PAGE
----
Another interesting finding is that the underesti-mations and overestimations across the three domains were not correlated significantly with one another—the Pearson correlations ranged from .05 to . 11 between the three misreporting scores. In addition, none of the three misreporting scores came even close to correlating significantly with scales of social desirability such as the Crowne-Marlowe, the Balanced Inventory of Desirable Responding scales, or the Edwards Social Desirability Scale (see Paul-hus, 1991, for a review of these scales), with correlations ranging from -.02 to .13. Because the different misreporting scores did not correlate with each other, it is not surprising that they did not correlate with the social desirability scales either, suggesting that misreporting might be particular to the domain and situation rather than a general characteristic. The best predictor of the accuracy of grade estimation was having a high GPA, r = .67. In other words, people with high grades misreported their grades less than did people with low grades.

The lessons from Fujita's study are manifold. First, whether self-reports are considered accurate or inaccurate will depend on the self-report content (height was more accurately reported than grades), on the purposes of the study (e.g., whether one needs a precise measure or only a general estimate), and on whether one needs an absolute measure or a relative measure. Another clear lesson is .that just because there are high correlations between self-report and objective measures, even in the .90s, does not mean that the score is necessarily accurate for all purposes or for all individuals. Because the weight of college students shows large variations between individuals (from 99 to 233 pounds in our sample), even misestimates of 20 pounds might not result in a low correlation between the self-report and the objective measure, because the correlation is influenced by the variability of scores between individuals. Furthermore, a consistent tendency toward underestimation might leave a large correlation between the two scores intact. Nonetheless, underestimations of weight by over 25 pounds could be extremely important in many situations (think of the wedding dress that is 25 pounds too small). Furthermore, people's degree of exaggeration is inconsistent from one domain to another and is not necessarily predicted by scales of social desirability. We can take from this study that self-reports can be accurate or inaccurate, depending on the researcher's domain and purpose, and that much can be learned from augmenting self-reports with other types of data.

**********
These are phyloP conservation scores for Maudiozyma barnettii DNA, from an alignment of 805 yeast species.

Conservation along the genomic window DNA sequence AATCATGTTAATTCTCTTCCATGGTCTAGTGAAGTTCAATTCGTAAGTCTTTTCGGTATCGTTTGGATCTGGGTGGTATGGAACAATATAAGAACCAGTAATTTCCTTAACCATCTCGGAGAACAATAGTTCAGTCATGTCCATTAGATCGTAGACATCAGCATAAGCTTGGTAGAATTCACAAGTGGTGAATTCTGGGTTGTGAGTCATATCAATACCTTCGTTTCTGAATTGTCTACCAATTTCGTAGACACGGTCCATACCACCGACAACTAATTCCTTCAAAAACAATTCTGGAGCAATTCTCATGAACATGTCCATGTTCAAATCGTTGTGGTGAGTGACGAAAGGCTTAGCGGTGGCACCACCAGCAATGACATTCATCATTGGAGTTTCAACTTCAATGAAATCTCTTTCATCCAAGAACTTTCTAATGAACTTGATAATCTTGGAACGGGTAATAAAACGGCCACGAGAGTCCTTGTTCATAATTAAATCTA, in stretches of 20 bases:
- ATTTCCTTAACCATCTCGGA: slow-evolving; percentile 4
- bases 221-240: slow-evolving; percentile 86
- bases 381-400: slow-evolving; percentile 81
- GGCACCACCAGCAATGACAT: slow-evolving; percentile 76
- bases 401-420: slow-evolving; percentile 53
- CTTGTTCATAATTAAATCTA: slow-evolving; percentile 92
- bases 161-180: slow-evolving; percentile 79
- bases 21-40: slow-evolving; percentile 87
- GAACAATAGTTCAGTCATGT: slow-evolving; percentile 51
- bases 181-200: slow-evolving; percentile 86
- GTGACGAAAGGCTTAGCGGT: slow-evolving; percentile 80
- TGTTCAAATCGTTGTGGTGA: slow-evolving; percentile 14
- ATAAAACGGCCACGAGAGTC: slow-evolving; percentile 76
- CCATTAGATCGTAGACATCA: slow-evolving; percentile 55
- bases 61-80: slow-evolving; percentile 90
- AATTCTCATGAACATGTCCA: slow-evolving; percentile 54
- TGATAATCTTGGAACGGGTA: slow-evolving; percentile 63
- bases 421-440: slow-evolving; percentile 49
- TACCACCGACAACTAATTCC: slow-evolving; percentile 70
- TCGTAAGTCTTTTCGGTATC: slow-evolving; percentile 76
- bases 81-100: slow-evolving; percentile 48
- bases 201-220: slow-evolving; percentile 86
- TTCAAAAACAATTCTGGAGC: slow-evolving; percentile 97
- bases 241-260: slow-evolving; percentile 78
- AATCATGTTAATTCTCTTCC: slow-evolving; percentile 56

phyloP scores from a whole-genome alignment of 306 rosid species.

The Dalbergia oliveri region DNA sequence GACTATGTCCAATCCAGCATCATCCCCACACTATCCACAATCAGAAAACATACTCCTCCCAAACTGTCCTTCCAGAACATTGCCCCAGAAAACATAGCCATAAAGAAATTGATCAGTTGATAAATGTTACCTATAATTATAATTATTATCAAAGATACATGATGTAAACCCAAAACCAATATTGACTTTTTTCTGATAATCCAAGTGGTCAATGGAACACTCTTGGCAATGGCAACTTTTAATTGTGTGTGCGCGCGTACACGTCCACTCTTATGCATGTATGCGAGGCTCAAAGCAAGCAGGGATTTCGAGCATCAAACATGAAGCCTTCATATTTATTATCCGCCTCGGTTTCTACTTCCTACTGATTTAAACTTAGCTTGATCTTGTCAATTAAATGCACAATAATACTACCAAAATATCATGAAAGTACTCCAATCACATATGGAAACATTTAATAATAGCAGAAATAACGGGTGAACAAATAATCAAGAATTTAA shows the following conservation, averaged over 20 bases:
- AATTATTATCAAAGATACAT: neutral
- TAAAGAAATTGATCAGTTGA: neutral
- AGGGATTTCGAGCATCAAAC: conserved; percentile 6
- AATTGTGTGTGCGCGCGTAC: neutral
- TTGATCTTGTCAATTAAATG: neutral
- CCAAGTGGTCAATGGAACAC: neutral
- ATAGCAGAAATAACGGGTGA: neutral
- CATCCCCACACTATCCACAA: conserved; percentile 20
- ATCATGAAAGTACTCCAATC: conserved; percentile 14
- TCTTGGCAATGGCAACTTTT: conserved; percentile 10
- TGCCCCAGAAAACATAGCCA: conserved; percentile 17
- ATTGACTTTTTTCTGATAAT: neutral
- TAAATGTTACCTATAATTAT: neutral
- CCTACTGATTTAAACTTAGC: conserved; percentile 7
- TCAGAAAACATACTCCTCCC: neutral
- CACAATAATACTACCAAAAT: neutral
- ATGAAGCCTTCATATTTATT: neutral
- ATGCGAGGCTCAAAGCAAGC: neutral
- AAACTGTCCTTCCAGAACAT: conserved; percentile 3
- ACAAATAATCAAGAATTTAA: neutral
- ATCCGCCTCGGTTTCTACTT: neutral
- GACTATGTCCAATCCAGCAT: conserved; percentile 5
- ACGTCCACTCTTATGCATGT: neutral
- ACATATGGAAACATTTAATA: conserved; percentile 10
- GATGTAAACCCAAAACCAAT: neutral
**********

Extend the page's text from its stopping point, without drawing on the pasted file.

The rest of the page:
We extensively use self-report data in our own research and yet warn readers that additional forms of measurement are almost always desirable when it is possible to obtain them. Of course the validity of self-report is not an either-or question, because the validity is likely to vary across domains and across the question of "Validity for what?" We know from the work of Schwarz and Strack (1999) and others that self-report is not a simple process in which respondents generate a simple answer to a unitary question; rather, self-report involves complex inferences and mental processes. The point we will make later is that self-report responses, like the responses to all measures, need to be embedded in the theory so that it includes predictions of how the self-reports are generated.